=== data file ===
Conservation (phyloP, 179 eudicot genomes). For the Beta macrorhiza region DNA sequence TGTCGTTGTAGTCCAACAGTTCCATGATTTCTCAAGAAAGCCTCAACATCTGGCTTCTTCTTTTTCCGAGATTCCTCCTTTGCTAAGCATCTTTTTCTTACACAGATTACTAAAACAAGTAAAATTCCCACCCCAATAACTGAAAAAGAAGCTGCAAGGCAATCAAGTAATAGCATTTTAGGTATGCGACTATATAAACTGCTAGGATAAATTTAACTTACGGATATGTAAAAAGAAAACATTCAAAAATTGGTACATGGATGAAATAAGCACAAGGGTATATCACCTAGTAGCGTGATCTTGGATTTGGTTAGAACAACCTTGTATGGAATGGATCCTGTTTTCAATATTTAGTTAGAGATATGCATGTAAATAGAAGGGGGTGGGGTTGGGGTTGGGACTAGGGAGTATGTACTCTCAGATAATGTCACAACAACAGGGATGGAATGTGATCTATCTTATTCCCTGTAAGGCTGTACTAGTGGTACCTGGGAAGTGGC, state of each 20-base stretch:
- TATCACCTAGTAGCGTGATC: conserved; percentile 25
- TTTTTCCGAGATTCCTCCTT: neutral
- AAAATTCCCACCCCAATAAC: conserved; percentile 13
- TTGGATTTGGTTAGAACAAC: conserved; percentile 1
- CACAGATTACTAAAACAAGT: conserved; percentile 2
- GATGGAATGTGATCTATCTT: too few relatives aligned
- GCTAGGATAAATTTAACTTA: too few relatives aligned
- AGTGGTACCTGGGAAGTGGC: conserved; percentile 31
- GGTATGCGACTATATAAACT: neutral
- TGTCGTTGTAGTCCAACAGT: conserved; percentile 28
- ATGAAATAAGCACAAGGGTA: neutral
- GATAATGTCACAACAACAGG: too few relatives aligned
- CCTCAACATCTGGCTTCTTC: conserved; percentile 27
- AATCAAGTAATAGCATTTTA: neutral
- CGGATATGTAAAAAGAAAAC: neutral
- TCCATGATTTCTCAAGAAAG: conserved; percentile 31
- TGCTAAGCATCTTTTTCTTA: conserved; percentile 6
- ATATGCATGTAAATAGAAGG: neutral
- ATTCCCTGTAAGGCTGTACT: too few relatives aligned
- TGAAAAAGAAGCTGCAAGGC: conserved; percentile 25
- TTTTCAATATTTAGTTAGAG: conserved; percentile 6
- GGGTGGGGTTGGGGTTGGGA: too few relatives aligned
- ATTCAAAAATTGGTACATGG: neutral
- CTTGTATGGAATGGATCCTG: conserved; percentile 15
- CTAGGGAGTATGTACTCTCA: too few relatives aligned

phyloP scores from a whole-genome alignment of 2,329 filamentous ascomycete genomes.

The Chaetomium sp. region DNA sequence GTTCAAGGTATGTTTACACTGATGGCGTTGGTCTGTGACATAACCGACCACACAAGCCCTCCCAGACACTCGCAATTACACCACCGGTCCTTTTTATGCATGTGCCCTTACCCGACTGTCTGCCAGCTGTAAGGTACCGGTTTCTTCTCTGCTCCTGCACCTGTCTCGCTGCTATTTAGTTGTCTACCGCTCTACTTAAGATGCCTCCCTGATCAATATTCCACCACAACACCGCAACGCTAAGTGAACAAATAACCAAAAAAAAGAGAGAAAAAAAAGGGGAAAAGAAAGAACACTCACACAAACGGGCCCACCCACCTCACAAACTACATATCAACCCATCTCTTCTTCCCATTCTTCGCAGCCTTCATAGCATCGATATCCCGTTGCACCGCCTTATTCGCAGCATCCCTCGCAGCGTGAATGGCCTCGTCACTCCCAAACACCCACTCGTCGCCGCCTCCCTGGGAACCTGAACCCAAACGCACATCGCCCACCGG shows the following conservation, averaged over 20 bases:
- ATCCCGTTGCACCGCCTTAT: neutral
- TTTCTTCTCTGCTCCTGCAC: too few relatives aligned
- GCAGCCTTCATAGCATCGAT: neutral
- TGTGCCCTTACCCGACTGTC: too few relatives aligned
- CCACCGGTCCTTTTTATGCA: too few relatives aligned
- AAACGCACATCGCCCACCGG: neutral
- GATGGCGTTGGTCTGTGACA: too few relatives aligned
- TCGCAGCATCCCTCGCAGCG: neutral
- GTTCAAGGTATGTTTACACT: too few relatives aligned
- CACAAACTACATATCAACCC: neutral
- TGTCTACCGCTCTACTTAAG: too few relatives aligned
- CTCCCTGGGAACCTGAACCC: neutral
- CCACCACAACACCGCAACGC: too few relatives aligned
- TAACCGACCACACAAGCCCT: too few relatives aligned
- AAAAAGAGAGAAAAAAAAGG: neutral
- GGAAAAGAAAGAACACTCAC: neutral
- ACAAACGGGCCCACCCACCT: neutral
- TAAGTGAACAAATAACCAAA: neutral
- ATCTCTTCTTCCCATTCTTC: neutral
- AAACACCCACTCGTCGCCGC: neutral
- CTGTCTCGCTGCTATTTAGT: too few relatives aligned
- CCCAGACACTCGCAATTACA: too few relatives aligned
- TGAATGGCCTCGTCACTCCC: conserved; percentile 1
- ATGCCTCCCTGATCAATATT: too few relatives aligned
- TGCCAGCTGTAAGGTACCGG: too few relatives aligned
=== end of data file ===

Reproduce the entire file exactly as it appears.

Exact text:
Conservation (phyloP, 179 eudicot genomes). For the Beta macrorhiza region DNA sequence TGTCGTTGTAGTCCAACAGTTCCATGATTTCTCAAGAAAGCCTCAACATCTGGCTTCTTCTTTTTCCGAGATTCCTCCTTTGCTAAGCATCTTTTTCTTACACAGATTACTAAAACAAGTAAAATTCCCACCCCAATAACTGAAAAAGAAGCTGCAAGGCAATCAAGTAATAGCATTTTAGGTATGCGACTATATAAACTGCTAGGATAAATTTAACTTACGGATATGTAAAAAGAAAACATTCAAAAATTGGTACATGGATGAAATAAGCACAAGGGTATATCACCTAGTAGCGTGATCTTGGATTTGGTTAGAACAACCTTGTATGGAATGGATCCTGTTTTCAATATTTAGTTAGAGATATGCATGTAAATAGAAGGGGGTGGGGTTGGGGTTGGGACTAGGGAGTATGTACTCTCAGATAATGTCACAACAACAGGGATGGAATGTGATCTATCTTATTCCCTGTAAGGCTGTACTAGTGGTACCTGGGAAGTGGC, state of each 20-base stretch:
- TATCACCTAGTAGCGTGATC: conserved; percentile 25
- TTTTTCCGAGATTCCTCCTT: neutral
- AAAATTCCCACCCCAATAAC: conserved; percentile 13
- TTGGATTTGGTTAGAACAAC: conserved; percentile 1
- CACAGATTACTAAAACAAGT: conserved; percentile 2
- GATGGAATGTGATCTATCTT: too few relatives aligned
- GCTAGGATAAATTTAACTTA: too few relatives aligned
- AGTGGTACCTGGGAAGTGGC: conserved; percentile 31
- GGTATGCGACTATATAAACT: neutral
- TGTCGTTGTAGTCCAACAGT: conserved; percentile 28
- ATGAAATAAGCACAAGGGTA: neutral
- GATAATGTCACAACAACAGG: too few relatives aligned
- CCTCAACATCTGGCTTCTTC: conserved; percentile 27
- AATCAAGTAATAGCATTTTA: neutral
- CGGATATGTAAAAAGAAAAC: neutral
- TCCATGATTTCTCAAGAAAG: conserved; percentile 31
- TGCTAAGCATCTTTTTCTTA: conserved; percentile 6
- ATATGCATGTAAATAGAAGG: neutral
- ATTCCCTGTAAGGCTGTACT: too few relatives aligned
- TGAAAAAGAAGCTGCAAGGC: conserved; percentile 25
- TTTTCAATATTTAGTTAGAG: conserved; percentile 6
- GGGTGGGGTTGGGGTTGGGA: too few relatives aligned
- ATTCAAAAATTGGTACATGG: neutral
- CTTGTATGGAATGGATCCTG: conserved; percentile 15
- CTAGGGAGTATGTACTCTCA: too few relatives aligned

phyloP scores from a whole-genome alignment of 2,329 filamentous ascomycete genomes.

The Chaetomium sp. region DNA sequence GTTCAAGGTATGTTTACACTGATGGCGTTGGTCTGTGACATAACCGACCACACAAGCCCTCCCAGACACTCGCAATTACACCACCGGTCCTTTTTATGCATGTGCCCTTACCCGACTGTCTGCCAGCTGTAAGGTACCGGTTTCTTCTCTGCTCCTGCACCTGTCTCGCTGCTATTTAGTTGTCTACCGCTCTACTTAAGATGCCTCCCTGATCAATATTCCACCACAACACCGCAACGCTAAGTGAACAAATAACCAAAAAAAAGAGAGAAAAAAAAGGGGAAAAGAAAGAACACTCACACAAACGGGCCCACCCACCTCACAAACTACATATCAACCCATCTCTTCTTCCCATTCTTCGCAGCCTTCATAGCATCGATATCCCGTTGCACCGCCTTATTCGCAGCATCCCTCGCAGCGTGAATGGCCTCGTCACTCCCAAACACCCACTCGTCGCCGCCTCCCTGGGAACCTGAACCCAAACGCACATCGCCCACCGG shows the following conservation, averaged over 20 bases:
- ATCCCGTTGCACCGCCTTAT: neutral
- TTTCTTCTCTGCTCCTGCAC: too few relatives aligned
- GCAGCCTTCATAGCATCGAT: neutral
- TGTGCCCTTACCCGACTGTC: too few relatives aligned
- CCACCGGTCCTTTTTATGCA: too few relatives aligned
- AAACGCACATCGCCCACCGG: neutral
- GATGGCGTTGGTCTGTGACA: too few relatives aligned
- TCGCAGCATCCCTCGCAGCG: neutral
- GTTCAAGGTATGTTTACACT: too few relatives aligned
- CACAAACTACATATCAACCC: neutral
- TGTCTACCGCTCTACTTAAG: too few relatives aligned
- CTCCCTGGGAACCTGAACCC: neutral
- CCACCACAACACCGCAACGC: too few relatives aligned
- TAACCGACCACACAAGCCCT: too few relatives aligned
- AAAAAGAGAGAAAAAAAAGG: neutral
- GGAAAAGAAAGAACACTCAC: neutral
- ACAAACGGGCCCACCCACCT: neutral
- TAAGTGAACAAATAACCAAA: neutral
- ATCTCTTCTTCCCATTCTTC: neutral
- AAACACCCACTCGTCGCCGC: neutral
- CTGTCTCGCTGCTATTTAGT: too few relatives aligned
- CCCAGACACTCGCAATTACA: too few relatives aligned
- TGAATGGCCTCGTCACTCCC: conserved; percentile 1
- ATGCCTCCCTGATCAATATT: too few relatives aligned
- TGCCAGCTGTAAGGTACCGG: too few relatives aligned